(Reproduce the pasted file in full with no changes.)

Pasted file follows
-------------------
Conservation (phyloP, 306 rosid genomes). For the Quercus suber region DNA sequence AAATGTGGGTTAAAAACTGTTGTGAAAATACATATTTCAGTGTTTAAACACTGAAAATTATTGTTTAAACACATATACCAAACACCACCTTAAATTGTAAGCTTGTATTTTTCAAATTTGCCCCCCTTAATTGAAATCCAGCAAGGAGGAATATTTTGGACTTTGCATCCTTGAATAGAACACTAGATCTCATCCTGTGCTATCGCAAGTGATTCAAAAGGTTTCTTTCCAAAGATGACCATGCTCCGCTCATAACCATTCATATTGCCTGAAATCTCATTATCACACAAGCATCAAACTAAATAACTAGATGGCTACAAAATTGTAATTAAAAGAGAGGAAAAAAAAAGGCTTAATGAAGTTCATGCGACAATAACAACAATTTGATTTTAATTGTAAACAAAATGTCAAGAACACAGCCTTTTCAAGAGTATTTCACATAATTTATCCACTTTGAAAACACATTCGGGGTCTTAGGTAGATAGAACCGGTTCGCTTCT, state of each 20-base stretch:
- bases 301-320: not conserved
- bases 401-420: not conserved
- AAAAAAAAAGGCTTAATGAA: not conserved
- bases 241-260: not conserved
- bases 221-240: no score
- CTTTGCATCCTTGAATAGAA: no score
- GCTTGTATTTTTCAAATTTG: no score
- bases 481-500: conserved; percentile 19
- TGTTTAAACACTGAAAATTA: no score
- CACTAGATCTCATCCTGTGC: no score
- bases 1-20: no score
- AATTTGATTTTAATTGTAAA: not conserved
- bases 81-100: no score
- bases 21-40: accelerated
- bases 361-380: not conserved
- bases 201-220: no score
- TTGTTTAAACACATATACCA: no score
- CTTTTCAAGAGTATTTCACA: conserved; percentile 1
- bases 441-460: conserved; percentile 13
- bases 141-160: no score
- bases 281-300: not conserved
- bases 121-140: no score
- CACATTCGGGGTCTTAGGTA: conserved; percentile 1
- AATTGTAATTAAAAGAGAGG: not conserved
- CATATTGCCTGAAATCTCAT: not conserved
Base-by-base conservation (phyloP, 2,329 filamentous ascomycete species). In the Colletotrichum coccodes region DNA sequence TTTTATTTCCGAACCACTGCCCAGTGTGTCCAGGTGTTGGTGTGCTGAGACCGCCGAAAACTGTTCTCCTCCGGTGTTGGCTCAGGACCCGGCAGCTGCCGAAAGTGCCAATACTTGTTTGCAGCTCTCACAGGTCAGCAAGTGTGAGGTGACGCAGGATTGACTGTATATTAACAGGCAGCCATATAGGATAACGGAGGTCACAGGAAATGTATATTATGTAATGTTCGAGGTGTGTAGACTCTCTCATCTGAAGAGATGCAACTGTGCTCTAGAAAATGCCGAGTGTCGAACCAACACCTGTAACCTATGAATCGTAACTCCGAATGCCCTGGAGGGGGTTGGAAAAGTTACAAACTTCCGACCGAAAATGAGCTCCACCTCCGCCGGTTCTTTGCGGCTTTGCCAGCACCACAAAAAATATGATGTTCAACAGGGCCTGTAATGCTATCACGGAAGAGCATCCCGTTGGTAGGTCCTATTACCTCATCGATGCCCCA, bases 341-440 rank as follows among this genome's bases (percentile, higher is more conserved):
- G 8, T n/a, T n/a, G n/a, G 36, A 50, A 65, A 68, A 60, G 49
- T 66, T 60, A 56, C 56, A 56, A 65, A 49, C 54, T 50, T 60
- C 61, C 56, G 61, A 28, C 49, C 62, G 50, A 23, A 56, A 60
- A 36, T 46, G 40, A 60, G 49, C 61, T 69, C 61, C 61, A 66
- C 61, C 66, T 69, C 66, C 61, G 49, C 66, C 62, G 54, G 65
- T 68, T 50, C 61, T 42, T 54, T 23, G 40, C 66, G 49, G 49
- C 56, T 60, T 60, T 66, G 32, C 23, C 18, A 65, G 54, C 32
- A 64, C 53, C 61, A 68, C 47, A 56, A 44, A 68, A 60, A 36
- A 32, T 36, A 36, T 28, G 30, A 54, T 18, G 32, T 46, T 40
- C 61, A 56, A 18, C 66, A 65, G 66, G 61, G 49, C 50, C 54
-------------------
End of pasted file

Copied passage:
Conservation (phyloP, 306 rosid genomes). For the Quercus suber region DNA sequence AAATGTGGGTTAAAAACTGTTGTGAAAATACATATTTCAGTGTTTAAACACTGAAAATTATTGTTTAAACACATATACCAAACACCACCTTAAATTGTAAGCTTGTATTTTTCAAATTTGCCCCCCTTAATTGAAATCCAGCAAGGAGGAATATTTTGGACTTTGCATCCTTGAATAGAACACTAGATCTCATCCTGTGCTATCGCAAGTGATTCAAAAGGTTTCTTTCCAAAGATGACCATGCTCCGCTCATAACCATTCATATTGCCTGAAATCTCATTATCACACAAGCATCAAACTAAATAACTAGATGGCTACAAAATTGTAATTAAAAGAGAGGAAAAAAAAAGGCTTAATGAAGTTCATGCGACAATAACAACAATTTGATTTTAATTGTAAACAAAATGTCAAGAACACAGCCTTTTCAAGAGTATTTCACATAATTTATCCACTTTGAAAACACATTCGGGGTCTTAGGTAGATAGAACCGGTTCGCTTCT, state of each 20-base stretch:
- bases 301-320: not conserved
- bases 401-420: not conserved
- AAAAAAAAAGGCTTAATGAA: not conserved
- bases 241-260: not conserved
- bases 221-240: no score
- CTTTGCATCCTTGAATAGAA: no score
- GCTTGTATTTTTCAAATTTG: no score
- bases 481-500: conserved; percentile 19
- TGTTTAAACACTGAAAATTA: no score
- CACTAGATCTCATCCTGTGC: no score
- bases 1-20: no score
- AATTTGATTTTAATTGTAAA: not conserved
- bases 81-100: no score
- bases 21-40: accelerated
- bases 361-380: not conserved
- bases 201-220: no score
- TTGTTTAAACACATATACCA: no score
- CTTTTCAAGAGTATTTCACA: conserved; percentile 1
- bases 441-460: conserved; percentile 13
- bases 141-160: no score
- bases 281-300: not conserved
- bases 121-140: no score
- CACATTCGGGGTCTTAGGTA: conserved; percentile 1
- AATTGTAATTAAAAGAGAGG: not conserved
- CATATTGCCTGAAATCTCAT: not conserved
Base-by-base conservation (phyloP, 2,329 filamentous ascomycete species). In the Colletotrichum coccodes region DNA sequence TTTTATTTCCGAACCACTGCCCAGTGTGTCCAGGTGTTGGTGTGCTGAGACCGCCGAAAACTGTTCTCCTCCGGTGTTGGCTCAGGACCCGGCAGCTGCCGAAAGTGCCAATACTTGTTTGCAGCTCTCACAGGTCAGCAAGTGTGAGGTGACGCAGGATTGACTGTATATTAACAGGCAGCCATATAGGATAACGGAGGTCACAGGAAATGTATATTATGTAATGTTCGAGGTGTGTAGACTCTCTCATCTGAAGAGATGCAACTGTGCTCTAGAAAATGCCGAGTGTCGAACCAACACCTGTAACCTATGAATCGTAACTCCGAATGCCCTGGAGGGGGTTGGAAAAGTTACAAACTTCCGACCGAAAATGAGCTCCACCTCCGCCGGTTCTTTGCGGCTTTGCCAGCACCACAAAAAATATGATGTTCAACAGGGCCTGTAATGCTATCACGGAAGAGCATCCCGTTGGTAGGTCCTATTACCTCATCGATGCCCCA, bases 341-440 rank as follows among this genome's bases (percentile, higher is more conserved):
- G 8, T n/a, T n/a, G n/a, G 36, A 50, A 65, A 68, A 60, G 49
- T 66, T 60, A 56, C 56, A 56, A 65, A 49, C 54, T 50, T 60
- C 61, C 56, G 61, A 28, C 49, C 62, G 50, A 23, A 56, A 60
- A 36, T 46, G 40, A 60, G 49, C 61, T 69, C 61, C 61, A 66
- C 61, C 66, T 69, C 66, C 61, G 49, C 66, C 62, G 54, G 65
- T 68, T 50, C 61, T 42, T 54, T 23, G 40, C 66, G 49, G 49
- C 56, T 60, T 60, T 66, G 32, C 23, C 18, A 65, G 54, C 32
- A 64, C 53, C 61, A 68, C 47, A 56, A 44, A 68, A 60, A 36
- A 32, T 36, A 36, T 28, G 30, A 54, T 18, G 32, T 46, T 40
- C 61, A 56, A 18, C 66, A 65, G 66, G 61, G 49, C 50, C 54